• Next, soak, or preferably, CIRCULATE the solutions listed below to dissolve and break up the substances that are blocking the core. I ran my hoses into a deep jug with a low-pressure pond-pump inside. I filled the jug with each of the solutions and pumped through the core in BOTH directions to ensure that the solution thoroughly percolates through the muck inside. The solution simply returns to the jug to be pumped in a continuous loop.
  • If the flow rate is just a trickle, give it some time, but you can also close your fist over one of the hoses and blow into it to help dislodge blockages, or at least to blow bubbles that will agitate the solution inside. However, do not pressurize with water or compressed air until later.
  • During the process, check for leaks inside the car in case the core has indeed become damaged or corroded.
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Last edited by GSB; 04-16-2024 at 04:51 PM..
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      03-31-2024, 01:38 AM   #5
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Flushing Steps:

  1. First, circulate an alkali/degreaser through the core at low pressure to remove oil and grease that can bind with scale to block core capillaries. I started with SuperClean degreaser mixed 50/50 with COLD water for 15 minutes in each direction, then switched to Baking Soda diluted in HOT water for a couple of hours in each direction. The color may run dark at first, but it will begin to clear.
  2. Next, circulate pure vinegar (5-10% concentration) through the core at low pressure to etch away corrosion and scale for a couple of hours in each direction.
  3. Now use a garden hose with a flow-control nozzle to SLOWLY and progressively increase the flow rate and pressure until the core is flowing freely in both directions. This will blow out any solids that have sunk into the bottom of the core. A handful of blackened scale (like sand) burst out of mine, and the flow rate increased dramatically.
  4. Circulate fresh vinegar for an hour or so to treat capillaries that may have been blocked previously.
  5. Circulate dish soap and baking soda in HOT water for a few minutes in each direction to clean the core and neutralize every trace of acid.
  6. Blow out the core and immediately fill and rinse it with fresh coolant to prevent flash-oxidation inside the core.

Last edited by GSB; 04-16-2024 at 04:52 PM..
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      03-31-2024, 01:41 AM   #6
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Replacing the Coolant and Bleeding the System:

  • Reconnect the coolant hoses and refill the system with fresh coolant using the process outlined below.
  • Do NOT use the incorrect type of coolant! It can react with the components in this system and cause corrosion and clogging all over again. Use fresh blue BMW coolant.
  • The E9x cooling system takes just under 2 gallons of coolant. One gallon of concentrated blue BMW antifreeze, when mixed 50/50 with distilled water as directed by BMW, will fill the empty cooling system with a little to spare.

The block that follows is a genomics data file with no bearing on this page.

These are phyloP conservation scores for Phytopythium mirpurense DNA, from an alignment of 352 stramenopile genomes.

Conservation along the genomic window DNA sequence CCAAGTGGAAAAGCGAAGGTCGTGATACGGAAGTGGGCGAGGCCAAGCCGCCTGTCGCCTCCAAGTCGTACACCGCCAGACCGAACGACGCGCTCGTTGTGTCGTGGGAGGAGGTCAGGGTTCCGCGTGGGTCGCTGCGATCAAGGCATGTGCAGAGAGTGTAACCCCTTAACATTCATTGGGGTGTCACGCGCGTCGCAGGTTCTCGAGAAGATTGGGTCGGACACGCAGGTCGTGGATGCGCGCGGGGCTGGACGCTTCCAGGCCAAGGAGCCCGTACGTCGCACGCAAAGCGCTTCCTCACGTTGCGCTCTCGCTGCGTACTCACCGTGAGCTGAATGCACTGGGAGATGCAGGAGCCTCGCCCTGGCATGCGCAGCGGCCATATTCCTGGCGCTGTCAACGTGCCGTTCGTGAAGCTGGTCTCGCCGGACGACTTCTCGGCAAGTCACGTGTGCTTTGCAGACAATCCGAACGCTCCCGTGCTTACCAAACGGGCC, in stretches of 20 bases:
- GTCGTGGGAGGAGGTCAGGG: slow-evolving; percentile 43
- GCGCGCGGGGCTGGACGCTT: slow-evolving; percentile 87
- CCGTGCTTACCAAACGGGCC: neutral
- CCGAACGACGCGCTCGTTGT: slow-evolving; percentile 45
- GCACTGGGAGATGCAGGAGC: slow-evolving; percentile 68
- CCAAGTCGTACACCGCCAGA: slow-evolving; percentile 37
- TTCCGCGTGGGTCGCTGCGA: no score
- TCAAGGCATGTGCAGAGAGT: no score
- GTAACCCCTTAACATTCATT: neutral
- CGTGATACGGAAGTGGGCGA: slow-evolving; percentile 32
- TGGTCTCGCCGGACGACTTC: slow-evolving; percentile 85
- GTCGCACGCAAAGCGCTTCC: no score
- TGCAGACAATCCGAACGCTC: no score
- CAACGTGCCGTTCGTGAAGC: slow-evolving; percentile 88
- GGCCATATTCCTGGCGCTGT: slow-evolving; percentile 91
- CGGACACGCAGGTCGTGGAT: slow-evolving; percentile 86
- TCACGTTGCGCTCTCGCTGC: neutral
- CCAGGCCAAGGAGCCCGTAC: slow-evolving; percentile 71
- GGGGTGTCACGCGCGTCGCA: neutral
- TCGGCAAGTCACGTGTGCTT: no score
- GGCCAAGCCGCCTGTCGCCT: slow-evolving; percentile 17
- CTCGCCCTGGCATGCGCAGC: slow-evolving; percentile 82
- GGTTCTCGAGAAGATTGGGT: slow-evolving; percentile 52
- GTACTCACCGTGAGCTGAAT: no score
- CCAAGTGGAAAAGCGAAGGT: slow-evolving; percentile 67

• Remove the fill cap and bleed screw from the expansion tank, fill the tank until coolant emerges from the bleed hole with no bubbles, then tighten the bleed screw carefully and begin the automated bleeding process as follows:
    1. To avoid depleting the battery, connect a 10A battery charger to the jump start terminals in the engine compartment.
    2. Turn on the ignition without touching the brake or clutch (so the engine doesn't start).
    3. Crank the heaters to max.
    4. Set the blower to the lowest speed.
    5. Press the gas/accelerator pedal to the floor for 10 seconds.
    6. The electric water pump will begin cycling on and off for 12 minutes.
    7. Once the bleeding process is complete, check the coolant level and top up if necessary.
  • NOTE: Opening or closing a car door may interrupt the process by shutting off the ignition. Simply check that the battery charger is properly connected and restart the procedure by turning on the ignition (without starting the engine) and holding down the gas pedal again.
  • When complete, start the engine to check for leaks and test the heater as the engine reaches operating temperature.

Last edited by GSB; 04-01-2024 at 02:47 AM..
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      04-16-2024, 08:53 AM   #7
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While I haven't attempted this yet (and my motivation is diminishing as the weather warms), I really appreciate the detailed write up.
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      04-16-2024, 04:43 PM   #8
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Quote:
Originally Posted by Reverend_Wrong View Post
While I haven't attempted this yet (and my motivation is diminishing as the weather warms), I really appreciate the detailed write up.
LOL! I know the feeling! I had reached the point of wearing arctic permafrost protection while driving. I managed just fine, but my passengers had to be extracted from the car with de-icer to separate them from their seats. Thankfully, by the time they had recovered, I was FAR away.

You're welcome. I hope the flush goes well for you!